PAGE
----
Port Jervis, in the westernmost part of Orange County, is unique in that it faces two states across the Delaware River – Pennsylvania and New Jersey. The city is at the confluence of both the Delaware and the Neversink River.
The Tri-State Monument, which sits below the Interstate 84 viaduct, looks like little more than a rock, but it is a significant marker at the northernmost point in New Jersey where visitors can stand in the three states at once.
The city has long been known as a transportation hub because of the rivers and its history as a stop on the Old Mine Road, the first 100-mile road in the U.S., and as a port with the Delaware and Hudson Canal, which was begun in 1825 and has served as a link from Kingston on the Hudson River to Port Jervis. The city was actually named after John B. Jervis, the Delaware and Hudson Canal’s principal engineer.
Nowadays, Interstate 84 passes just south of the city and Port Jervis serves as a hub for companies that reach regional markets. Main roads that run through Port Jervis are U.S. 6 and 209 and State Route 42 and 97.
The city is the last stop on the Port Jervis Metro-North commuter rail line to Secaucus and Hoboken, N.J.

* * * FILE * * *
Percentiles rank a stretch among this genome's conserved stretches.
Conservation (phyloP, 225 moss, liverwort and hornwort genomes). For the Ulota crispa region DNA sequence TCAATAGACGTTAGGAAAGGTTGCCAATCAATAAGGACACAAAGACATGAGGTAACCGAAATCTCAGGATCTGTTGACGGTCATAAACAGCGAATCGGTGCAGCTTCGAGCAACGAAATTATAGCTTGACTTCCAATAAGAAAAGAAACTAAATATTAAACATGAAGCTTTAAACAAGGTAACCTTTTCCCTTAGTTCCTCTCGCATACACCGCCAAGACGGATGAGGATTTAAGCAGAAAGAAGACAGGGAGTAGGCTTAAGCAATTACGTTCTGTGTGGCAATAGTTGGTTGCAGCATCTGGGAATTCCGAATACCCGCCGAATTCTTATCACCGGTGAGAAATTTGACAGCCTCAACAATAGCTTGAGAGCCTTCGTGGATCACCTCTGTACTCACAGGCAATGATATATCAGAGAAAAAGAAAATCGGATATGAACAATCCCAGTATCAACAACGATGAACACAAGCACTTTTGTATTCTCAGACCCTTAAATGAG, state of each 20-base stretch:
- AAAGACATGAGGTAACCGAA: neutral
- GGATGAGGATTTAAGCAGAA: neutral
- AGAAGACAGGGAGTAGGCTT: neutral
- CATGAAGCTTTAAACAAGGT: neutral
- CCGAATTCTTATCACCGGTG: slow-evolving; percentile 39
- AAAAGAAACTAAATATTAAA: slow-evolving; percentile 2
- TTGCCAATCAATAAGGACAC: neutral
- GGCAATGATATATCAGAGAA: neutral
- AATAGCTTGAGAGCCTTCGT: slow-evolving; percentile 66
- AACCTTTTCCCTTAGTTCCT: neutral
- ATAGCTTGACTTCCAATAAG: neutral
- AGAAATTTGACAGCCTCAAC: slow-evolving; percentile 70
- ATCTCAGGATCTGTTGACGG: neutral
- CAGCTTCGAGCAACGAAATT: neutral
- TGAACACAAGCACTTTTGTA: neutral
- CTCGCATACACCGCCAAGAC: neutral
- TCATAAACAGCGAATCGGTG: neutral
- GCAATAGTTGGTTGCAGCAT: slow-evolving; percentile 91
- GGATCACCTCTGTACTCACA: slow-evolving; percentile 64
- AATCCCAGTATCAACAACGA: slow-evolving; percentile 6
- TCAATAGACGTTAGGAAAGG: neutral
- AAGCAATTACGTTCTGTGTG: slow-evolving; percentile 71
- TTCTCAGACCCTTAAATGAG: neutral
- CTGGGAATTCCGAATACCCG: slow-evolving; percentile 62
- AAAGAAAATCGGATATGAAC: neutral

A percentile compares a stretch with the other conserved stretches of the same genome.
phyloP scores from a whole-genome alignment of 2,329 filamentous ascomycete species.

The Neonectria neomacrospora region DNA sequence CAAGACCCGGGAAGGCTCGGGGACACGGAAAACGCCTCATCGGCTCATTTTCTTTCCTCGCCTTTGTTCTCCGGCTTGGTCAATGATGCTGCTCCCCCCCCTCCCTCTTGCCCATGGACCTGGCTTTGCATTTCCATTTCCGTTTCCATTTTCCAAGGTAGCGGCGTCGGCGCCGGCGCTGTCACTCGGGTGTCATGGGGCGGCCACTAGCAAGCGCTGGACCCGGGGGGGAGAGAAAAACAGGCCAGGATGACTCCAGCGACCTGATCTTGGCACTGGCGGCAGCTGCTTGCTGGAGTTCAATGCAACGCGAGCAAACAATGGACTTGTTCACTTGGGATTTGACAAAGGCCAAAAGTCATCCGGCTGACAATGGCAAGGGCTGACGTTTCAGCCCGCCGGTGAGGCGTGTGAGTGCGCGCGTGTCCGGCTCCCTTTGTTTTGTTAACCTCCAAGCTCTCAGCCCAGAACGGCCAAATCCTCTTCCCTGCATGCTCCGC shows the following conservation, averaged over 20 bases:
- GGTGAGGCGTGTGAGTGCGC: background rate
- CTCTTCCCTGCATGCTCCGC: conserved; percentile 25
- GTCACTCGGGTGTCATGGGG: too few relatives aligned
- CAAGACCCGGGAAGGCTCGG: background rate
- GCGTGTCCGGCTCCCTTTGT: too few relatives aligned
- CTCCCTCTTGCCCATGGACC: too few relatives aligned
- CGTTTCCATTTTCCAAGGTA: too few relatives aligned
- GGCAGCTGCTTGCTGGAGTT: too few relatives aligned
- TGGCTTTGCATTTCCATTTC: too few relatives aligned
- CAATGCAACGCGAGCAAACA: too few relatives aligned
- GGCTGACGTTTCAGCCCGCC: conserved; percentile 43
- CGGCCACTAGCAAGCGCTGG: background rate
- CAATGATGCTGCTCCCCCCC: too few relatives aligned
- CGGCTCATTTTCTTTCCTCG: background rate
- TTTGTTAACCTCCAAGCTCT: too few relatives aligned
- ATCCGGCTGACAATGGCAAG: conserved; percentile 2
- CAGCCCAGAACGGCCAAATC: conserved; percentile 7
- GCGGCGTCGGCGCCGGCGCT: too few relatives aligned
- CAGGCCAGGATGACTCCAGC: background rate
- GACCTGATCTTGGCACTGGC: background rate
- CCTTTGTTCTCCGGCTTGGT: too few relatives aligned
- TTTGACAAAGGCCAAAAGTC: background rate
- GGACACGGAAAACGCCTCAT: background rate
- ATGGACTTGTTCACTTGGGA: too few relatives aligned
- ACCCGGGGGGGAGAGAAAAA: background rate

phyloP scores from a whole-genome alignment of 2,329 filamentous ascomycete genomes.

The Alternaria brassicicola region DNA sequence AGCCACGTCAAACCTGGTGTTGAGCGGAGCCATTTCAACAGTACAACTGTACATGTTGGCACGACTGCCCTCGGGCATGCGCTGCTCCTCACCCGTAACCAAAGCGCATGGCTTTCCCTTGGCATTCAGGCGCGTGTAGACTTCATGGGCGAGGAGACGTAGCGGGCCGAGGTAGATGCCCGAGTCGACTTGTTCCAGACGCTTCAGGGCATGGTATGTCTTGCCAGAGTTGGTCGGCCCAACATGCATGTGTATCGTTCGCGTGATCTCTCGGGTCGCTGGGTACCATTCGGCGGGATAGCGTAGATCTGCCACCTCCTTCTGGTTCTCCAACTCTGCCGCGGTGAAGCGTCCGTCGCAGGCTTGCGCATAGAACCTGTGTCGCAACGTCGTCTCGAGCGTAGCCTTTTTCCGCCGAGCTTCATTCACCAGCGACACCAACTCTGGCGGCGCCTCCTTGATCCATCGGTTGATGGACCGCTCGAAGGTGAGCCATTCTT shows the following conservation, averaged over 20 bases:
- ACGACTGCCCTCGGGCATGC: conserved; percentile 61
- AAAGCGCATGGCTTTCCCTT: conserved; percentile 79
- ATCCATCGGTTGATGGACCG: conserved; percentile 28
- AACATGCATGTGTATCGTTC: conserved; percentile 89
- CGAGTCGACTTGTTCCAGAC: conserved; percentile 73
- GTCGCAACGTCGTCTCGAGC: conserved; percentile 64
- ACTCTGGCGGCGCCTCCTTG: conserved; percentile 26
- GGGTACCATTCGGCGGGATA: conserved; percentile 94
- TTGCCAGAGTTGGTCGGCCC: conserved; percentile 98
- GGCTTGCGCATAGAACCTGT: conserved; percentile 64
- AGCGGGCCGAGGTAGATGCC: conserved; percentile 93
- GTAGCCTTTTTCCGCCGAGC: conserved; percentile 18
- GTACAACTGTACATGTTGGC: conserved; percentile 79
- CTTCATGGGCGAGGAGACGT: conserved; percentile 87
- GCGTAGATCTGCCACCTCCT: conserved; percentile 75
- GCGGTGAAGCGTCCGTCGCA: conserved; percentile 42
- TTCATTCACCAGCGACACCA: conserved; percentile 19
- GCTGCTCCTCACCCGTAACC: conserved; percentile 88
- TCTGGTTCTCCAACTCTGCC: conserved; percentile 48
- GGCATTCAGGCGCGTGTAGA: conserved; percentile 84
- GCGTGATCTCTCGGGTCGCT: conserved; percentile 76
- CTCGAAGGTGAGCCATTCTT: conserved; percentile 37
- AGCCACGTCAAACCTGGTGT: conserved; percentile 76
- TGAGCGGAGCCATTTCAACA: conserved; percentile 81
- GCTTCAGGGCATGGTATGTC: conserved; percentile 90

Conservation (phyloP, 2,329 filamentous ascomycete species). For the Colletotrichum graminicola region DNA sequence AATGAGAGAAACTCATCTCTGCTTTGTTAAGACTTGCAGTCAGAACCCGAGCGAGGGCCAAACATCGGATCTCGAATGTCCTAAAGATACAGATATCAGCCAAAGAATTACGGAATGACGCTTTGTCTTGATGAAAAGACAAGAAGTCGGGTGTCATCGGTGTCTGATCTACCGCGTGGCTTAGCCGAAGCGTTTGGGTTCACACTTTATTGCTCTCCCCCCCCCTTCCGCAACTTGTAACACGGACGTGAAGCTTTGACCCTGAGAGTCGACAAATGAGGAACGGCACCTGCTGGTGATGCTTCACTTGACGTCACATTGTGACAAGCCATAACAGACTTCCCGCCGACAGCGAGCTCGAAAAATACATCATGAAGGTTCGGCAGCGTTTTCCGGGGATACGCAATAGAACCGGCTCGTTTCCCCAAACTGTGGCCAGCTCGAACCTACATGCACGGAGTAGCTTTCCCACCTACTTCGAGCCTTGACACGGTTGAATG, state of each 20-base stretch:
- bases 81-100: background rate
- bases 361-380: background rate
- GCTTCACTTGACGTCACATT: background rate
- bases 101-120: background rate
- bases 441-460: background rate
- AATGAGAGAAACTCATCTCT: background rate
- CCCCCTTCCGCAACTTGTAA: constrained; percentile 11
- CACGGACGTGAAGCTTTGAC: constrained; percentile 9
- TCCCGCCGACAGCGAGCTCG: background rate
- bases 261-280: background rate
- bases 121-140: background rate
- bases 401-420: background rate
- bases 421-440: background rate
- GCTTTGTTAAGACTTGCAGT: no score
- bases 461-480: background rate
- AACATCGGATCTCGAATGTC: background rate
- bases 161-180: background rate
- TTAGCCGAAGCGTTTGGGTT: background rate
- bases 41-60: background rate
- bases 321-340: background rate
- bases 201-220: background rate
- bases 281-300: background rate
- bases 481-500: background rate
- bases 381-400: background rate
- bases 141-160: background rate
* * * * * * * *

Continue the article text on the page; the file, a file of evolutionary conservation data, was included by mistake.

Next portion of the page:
For those who enjoy whitewater rafting, tubing, canoeing and kayaking, the rivers await – whether it be a mild or wild adventure.
Port Jervis was named the No. 1 Coolest Small Town by Budget Magazine in 2008. The city is a mix of art galleries, antique shops and charm framed in the rivers and the mountains. An influx of urban arts people has created an energetic arts scene with more dining and shopping locales.
Stop at The Erie Hotel and Restaurant for a craft draft beer, one of the larger selections in the area. The museum-quality back bar was carved by German craftsmen more than 100 years ago.
And, the antique shops are numerous – there’s Twenty Seven at 27 Front St.; Cedarwood II, 4 Fowler St.; The Hodge-Podge, 85 Jersey Ave., just to name a few.